Second-hand smoke is present wherever tobacco is smoked.
Breathing other people’s second-hand smoke, also known as passive smoking, can cause the same health problems as smoking. This includes breathing problems and increased risk of diseases such as cancer and heart disease.
Young children, babies and people who are already ill or very old and frail are particularly vulnerable, but second-hand smoke is bad for everyone’s health – even pets!
It has been against the law to smoke in public places like pubs and restaurants since 2007. As a result of this legislation, there were 1,200 fewer hospital admissions for heart attacks recorded in the following year alone. Imagine how many more heart attacks have been avoided since then!
Smokefree Cars Legislation
From 1st October 2015 it will be illegal to smoke in vehicles with someone under 18 present.
The new law helps protect under 18s from the dangers of secondhand smoke and both the driver and the smoker can be fined £50 if anyone smokes in the vehicle.
4 helpful ways to define second-hand smoke:
- Smoke coming off the thing that’s being smoked
- Smoke coming out of the person’s mouth after they’ve inhaled it
- E-cigarettes don’t give off second-hand smoke because they don’t contain tobacco
- Smokeless tobacco doesn’t produce second-hand smoke because it is not smoked – as the name implies!
5 very important facts about second-hand smoke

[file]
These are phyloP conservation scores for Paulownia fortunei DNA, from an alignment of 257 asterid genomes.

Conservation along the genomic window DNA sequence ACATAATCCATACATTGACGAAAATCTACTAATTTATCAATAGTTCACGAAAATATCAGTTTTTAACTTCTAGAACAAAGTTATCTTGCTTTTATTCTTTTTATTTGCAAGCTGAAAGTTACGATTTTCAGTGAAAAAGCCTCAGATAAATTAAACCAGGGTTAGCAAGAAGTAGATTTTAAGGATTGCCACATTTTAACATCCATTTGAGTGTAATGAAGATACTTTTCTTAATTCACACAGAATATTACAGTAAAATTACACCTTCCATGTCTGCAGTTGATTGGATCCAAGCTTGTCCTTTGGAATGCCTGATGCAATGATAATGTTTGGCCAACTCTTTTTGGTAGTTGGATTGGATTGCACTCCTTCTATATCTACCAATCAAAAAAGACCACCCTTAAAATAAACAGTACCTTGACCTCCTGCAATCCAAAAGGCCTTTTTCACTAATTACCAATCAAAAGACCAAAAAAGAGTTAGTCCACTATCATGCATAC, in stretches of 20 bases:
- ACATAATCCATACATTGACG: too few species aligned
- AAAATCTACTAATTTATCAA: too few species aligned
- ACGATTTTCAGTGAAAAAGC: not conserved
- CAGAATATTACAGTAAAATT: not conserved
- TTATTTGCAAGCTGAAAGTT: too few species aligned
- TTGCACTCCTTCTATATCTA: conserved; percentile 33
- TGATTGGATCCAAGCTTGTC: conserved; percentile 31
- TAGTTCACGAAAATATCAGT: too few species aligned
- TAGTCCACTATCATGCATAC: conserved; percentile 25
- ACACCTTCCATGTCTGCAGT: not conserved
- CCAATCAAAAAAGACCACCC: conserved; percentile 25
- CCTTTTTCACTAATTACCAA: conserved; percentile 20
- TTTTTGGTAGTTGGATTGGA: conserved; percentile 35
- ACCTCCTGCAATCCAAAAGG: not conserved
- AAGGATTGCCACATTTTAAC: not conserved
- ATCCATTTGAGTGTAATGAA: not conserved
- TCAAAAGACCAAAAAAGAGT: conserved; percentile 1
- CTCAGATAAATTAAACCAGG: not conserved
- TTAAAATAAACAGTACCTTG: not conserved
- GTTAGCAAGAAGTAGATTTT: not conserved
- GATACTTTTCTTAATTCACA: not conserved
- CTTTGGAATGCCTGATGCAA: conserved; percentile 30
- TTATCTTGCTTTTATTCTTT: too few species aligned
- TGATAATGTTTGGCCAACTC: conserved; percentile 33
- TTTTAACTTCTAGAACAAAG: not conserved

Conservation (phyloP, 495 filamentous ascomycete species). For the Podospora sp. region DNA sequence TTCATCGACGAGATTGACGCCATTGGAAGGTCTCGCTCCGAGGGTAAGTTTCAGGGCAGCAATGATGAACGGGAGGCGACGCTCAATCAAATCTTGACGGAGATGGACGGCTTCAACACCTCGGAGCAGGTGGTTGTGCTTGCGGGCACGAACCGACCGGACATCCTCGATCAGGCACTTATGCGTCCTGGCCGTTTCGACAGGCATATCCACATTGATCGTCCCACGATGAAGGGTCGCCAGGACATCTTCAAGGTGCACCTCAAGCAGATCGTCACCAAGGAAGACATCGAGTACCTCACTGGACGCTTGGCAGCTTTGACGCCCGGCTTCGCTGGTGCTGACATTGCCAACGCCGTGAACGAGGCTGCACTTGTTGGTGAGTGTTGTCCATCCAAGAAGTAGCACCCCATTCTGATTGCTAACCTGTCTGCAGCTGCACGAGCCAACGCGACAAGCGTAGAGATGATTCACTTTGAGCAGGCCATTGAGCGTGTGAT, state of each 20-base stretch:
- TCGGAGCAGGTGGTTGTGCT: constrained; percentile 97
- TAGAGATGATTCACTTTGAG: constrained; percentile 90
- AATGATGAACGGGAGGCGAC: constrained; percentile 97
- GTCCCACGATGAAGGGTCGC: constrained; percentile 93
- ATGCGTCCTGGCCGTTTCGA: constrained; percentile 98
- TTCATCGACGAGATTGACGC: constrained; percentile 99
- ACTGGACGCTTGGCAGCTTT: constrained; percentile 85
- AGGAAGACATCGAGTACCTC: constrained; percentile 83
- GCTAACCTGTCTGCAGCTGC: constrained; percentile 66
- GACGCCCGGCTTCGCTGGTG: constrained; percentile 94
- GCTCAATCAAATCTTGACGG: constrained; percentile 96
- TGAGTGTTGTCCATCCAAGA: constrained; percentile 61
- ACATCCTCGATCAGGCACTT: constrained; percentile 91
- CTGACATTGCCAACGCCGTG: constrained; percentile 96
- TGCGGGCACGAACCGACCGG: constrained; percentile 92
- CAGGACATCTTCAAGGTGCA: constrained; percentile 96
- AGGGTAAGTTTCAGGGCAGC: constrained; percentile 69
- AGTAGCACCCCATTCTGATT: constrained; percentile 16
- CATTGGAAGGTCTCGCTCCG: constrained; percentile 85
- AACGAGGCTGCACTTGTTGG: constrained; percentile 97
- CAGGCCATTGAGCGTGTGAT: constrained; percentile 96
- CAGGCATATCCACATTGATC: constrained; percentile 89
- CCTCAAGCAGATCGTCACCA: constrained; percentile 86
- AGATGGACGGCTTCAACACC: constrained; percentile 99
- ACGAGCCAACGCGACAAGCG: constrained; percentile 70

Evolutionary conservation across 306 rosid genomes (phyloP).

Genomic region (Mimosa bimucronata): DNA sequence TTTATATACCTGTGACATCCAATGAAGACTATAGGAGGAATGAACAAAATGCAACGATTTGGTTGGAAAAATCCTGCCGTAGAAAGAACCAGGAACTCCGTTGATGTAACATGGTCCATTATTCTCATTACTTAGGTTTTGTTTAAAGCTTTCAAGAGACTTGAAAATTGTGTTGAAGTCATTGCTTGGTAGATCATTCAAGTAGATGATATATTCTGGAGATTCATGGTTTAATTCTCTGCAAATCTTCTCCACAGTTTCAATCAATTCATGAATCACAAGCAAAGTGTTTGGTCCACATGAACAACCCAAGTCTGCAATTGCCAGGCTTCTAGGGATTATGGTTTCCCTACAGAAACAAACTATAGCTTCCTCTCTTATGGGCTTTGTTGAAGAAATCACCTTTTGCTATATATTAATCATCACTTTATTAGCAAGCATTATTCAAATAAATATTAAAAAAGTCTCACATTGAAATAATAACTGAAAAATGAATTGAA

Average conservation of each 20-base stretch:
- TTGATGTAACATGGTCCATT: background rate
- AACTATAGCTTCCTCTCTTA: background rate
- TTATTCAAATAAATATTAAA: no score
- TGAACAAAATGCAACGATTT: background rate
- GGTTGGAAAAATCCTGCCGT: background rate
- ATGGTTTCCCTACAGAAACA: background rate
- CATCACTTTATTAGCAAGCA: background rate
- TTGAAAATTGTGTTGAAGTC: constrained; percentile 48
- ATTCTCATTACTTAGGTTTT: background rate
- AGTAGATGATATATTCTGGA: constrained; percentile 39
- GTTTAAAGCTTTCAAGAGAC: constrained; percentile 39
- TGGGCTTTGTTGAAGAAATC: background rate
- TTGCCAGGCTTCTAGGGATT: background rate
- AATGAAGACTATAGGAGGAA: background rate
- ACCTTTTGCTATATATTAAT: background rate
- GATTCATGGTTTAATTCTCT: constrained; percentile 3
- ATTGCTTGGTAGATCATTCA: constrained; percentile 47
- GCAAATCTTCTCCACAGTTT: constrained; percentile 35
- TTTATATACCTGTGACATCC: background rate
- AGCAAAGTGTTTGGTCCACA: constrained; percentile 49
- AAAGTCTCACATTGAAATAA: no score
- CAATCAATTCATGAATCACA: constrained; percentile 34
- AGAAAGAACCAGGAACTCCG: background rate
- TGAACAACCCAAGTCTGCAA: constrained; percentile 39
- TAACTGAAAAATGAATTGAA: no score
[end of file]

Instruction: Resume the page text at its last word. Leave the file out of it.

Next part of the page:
- 85% of cigarette smoke is invisible, so just because you can’t see it doesn’t mean it’s not there
- Smoke hangs around for up to 2 ½ hours after the cigarette has been put out, so it takes ages for the room to be smoke-free again
- Smoke sticks to things in the room, like carpets, sofas, curtains, and even pets’ fur
- All this means is that even if someone only smokes in the house occasionally it’s never properly smoke-free and there will be second-hand smoke lingering
- Just as with cigarettes, second-hand smoke contains over 4,000 chemicals, many of which are carcinogenic – which means they are directly involved in causing cancer
2 things you can do to keep your home smoke-free
- Explain to the people in your home about second-hand smoke and show them the information from the ASH website.
- If your family signs up you will get a pack with a window sticker saying ‘thank you for not smoking in my home’. Stick it in the window to make sure visitors know that your home is smokefree.
And another thing… Smoking in the home increases the risk of a house fire by 35%
How to get help
If you have any more questions on this area or would like to speak to somebody about this topic, have a look at the links or search for your local services in the blue box below. Alternatively you can always contact your public health nurse.
Find help in your local area
Find out what services are available to you in your area. Remember your school nurse is always there to give you confidential help and support.